Growing Up on the Illinois Prairie During the Great Depression and the Coal Mine Wars
A Portrayal of the Way Life Was
Earl Hutchison has written a beguiling yet incisive memoir of growing up in a small town in central Illinois in the 1930s. Writing in a casual and engaging way, the author evokes a past that was pastoral and idyllic for a young boy, yet at the same time somber and precarious for his family and community because of the deprivations of the Depression and ominous tensions of the coal-mining dangers and disputes that haunted his family. The times were hard and challenging, but the people we meet reflect some of the best traits of the American character - tough, resilient, adaptive, and, above all, caring about their family and their community.
New & Used
Out of Stock
What Reviewers Are Saying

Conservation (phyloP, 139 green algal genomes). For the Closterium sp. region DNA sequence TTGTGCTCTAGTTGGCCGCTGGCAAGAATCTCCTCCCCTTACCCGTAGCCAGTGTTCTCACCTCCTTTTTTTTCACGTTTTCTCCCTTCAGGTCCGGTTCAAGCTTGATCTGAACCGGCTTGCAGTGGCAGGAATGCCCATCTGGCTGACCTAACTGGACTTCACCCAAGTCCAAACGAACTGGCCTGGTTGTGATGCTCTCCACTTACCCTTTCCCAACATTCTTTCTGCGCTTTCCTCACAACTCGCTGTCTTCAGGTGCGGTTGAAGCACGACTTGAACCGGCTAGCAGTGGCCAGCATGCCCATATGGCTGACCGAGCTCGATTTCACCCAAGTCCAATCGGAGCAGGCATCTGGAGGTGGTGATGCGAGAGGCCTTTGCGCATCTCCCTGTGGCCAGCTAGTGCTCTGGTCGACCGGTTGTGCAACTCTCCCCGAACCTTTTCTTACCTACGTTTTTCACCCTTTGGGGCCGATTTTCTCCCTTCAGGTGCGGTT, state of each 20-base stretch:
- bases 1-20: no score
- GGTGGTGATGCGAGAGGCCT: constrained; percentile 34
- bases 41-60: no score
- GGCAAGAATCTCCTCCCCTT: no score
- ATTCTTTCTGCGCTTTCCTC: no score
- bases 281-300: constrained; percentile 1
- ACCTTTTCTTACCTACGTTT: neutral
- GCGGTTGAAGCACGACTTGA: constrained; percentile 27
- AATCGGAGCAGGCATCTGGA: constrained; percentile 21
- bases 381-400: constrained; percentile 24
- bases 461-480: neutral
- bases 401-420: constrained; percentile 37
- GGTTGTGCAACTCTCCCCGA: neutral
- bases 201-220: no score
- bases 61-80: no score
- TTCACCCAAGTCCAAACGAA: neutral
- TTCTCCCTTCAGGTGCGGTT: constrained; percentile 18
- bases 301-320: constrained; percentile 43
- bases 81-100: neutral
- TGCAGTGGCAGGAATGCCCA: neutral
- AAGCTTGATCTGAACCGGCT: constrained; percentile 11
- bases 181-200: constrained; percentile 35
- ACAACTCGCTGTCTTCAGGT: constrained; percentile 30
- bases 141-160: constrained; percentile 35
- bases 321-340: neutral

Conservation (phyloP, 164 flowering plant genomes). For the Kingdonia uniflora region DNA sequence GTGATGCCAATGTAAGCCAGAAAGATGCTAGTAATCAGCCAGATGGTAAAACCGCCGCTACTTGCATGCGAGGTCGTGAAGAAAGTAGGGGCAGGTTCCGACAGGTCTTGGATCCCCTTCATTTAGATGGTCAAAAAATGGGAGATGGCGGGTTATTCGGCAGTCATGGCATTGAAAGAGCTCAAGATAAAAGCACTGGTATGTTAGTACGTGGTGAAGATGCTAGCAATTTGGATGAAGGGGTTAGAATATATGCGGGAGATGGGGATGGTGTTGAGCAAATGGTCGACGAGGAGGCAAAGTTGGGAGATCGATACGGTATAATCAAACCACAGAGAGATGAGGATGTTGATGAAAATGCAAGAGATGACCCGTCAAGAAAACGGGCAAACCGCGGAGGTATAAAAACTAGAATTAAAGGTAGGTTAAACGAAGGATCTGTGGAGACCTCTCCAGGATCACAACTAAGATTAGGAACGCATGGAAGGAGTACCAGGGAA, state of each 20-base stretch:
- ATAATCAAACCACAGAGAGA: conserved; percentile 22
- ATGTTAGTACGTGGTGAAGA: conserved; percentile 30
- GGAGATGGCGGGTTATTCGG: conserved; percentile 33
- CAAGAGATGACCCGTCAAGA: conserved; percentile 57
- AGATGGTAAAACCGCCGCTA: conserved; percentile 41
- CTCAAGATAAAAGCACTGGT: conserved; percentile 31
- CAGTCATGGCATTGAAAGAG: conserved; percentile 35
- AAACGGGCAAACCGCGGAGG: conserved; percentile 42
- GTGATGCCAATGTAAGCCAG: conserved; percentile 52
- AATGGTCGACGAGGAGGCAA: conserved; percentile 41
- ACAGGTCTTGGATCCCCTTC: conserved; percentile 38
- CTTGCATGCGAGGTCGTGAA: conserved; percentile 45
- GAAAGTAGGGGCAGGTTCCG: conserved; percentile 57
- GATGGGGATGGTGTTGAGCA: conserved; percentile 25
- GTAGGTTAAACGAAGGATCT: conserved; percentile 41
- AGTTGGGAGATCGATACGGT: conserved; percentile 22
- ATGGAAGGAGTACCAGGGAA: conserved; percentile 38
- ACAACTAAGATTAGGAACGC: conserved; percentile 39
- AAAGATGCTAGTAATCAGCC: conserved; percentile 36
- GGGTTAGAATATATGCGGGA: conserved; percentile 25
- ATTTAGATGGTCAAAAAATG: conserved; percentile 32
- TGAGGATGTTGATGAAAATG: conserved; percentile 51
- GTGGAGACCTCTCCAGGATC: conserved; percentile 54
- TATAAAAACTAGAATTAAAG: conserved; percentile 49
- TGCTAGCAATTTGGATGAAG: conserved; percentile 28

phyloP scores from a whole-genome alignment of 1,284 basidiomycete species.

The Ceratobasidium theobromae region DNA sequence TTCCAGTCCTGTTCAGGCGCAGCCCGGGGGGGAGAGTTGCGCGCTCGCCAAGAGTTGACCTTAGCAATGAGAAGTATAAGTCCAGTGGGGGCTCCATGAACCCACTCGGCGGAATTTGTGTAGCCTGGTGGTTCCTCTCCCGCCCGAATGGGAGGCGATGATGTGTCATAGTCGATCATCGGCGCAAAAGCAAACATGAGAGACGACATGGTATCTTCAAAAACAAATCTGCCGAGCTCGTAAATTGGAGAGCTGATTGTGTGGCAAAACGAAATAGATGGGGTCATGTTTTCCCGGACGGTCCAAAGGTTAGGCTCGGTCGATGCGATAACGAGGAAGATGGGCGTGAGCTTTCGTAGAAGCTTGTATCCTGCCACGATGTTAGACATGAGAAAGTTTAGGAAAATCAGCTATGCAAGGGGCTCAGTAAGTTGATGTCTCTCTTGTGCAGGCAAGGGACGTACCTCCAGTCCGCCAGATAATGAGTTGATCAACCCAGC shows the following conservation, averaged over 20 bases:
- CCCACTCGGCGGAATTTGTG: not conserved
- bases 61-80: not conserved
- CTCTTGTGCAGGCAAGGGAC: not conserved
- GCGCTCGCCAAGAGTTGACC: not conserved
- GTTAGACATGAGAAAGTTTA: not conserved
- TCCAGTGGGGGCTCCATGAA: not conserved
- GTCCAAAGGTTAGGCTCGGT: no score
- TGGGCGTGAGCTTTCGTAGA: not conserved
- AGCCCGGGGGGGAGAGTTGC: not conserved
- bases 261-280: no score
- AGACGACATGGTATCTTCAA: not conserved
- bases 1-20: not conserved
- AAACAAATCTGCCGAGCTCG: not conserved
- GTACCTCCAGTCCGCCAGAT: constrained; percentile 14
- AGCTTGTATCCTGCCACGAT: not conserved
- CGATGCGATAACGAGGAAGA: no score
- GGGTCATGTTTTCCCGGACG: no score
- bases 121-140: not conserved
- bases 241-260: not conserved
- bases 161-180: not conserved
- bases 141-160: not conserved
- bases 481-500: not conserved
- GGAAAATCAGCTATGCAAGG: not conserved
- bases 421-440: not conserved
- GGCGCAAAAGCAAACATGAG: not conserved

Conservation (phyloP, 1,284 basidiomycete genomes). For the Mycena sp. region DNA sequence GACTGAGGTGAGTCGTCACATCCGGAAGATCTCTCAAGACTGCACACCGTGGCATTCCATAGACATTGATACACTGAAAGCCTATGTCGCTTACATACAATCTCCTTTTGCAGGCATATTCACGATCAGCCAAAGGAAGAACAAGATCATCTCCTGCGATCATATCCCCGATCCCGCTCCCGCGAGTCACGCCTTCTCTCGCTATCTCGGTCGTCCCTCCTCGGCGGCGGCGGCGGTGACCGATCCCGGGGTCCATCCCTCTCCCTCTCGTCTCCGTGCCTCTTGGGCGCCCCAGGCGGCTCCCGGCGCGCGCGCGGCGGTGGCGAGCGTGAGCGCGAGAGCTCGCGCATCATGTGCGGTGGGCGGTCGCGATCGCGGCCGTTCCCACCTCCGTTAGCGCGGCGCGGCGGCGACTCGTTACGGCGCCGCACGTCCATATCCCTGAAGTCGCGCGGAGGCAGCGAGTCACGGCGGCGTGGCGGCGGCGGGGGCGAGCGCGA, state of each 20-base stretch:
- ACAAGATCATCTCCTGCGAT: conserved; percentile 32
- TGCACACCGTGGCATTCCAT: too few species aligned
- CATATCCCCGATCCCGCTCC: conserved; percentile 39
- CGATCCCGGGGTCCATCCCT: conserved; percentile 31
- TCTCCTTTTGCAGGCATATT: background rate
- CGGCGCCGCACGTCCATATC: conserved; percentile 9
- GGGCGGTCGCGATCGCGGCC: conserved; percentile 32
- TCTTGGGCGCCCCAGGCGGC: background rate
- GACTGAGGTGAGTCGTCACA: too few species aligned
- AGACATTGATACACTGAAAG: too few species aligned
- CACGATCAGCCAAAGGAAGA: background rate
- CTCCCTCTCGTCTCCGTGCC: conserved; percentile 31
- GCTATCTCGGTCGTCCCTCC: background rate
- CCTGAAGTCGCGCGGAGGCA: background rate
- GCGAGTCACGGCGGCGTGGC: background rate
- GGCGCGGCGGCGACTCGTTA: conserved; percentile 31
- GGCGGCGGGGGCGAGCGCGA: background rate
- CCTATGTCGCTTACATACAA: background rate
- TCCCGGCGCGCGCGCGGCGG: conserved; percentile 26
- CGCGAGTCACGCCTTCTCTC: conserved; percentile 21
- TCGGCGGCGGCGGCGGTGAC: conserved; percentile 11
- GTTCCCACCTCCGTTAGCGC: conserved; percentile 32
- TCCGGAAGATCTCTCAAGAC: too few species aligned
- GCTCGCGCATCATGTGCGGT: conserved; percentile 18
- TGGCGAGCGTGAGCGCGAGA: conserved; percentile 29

"In the future when the historian sifts through the debris of our era, oversaturated with information, once the dross has been cast aside, more than a few of the things that remain will be bound in the covers of The Edwin Mellen Press. - Charles S. Kraszewski King's College "The painful and often deadly three-sided interplay of labor, management and nature in the coal industry has been studied and written about enough to establish that relationship as one of the saddest stories in the nation's industrial history... Traditional accounts of these struggles have been of two main types. Economic and labor historians have focused on the macro level forces at work, with political and legal aspects receiving major attention. Social historians, on the other hand, have concentrated on the human costs measured in mine disasters, strikes and strike-breaking... The author addresses that third component, the social context, in this book, and he brings impeccable credentials to his task. Numerous lessons exist in the author's account of his journey, but the over-arching one seems to be that the human spirit can be afflicted and blessed by the same experiences. Surely such a chronicle, adding as it does a new dimension to history, is a very high form of scholarship." - David G. Clark, Retired Vice Chancellor for Academic Affairs, Colorado State University System "A child of the Great Depression has given us an important memoir, a piece of the American mosaic from the poverty-ridden coal towns of Illinois of the 1930s. Anyone wanting to understand more about the United States will be enriched by Earl Hutchison's struggles overcoming his dangerous environment characterized by early death and wage slavery, moving on to service in World War II, and to a career as a welder turned college professor, burnishing the American dream. This beautifully written book belongs on the same shelf with other notable American memoirs, including Eric Sevareid's Not So Wild a Dream and Norman Maclean's A River Runs Through It." - Professor Dwight L. Teeter, Jr., University of Tennessee "Nostalgic but never sentimental, Dr. Hutchison recalls in vivid detail episodes of his young life and that of others. Using a novelist's skills, he draws on his own remarkable memory, and we are transplanted back to the 1930s and enter fully into the small world of the author's friends, family and neighbors. We get sharp glimpses into a world long gone but still vivid in this remarkable memoir." - William Hachten, Professor Emeritus, University of Wisconsin - Madison"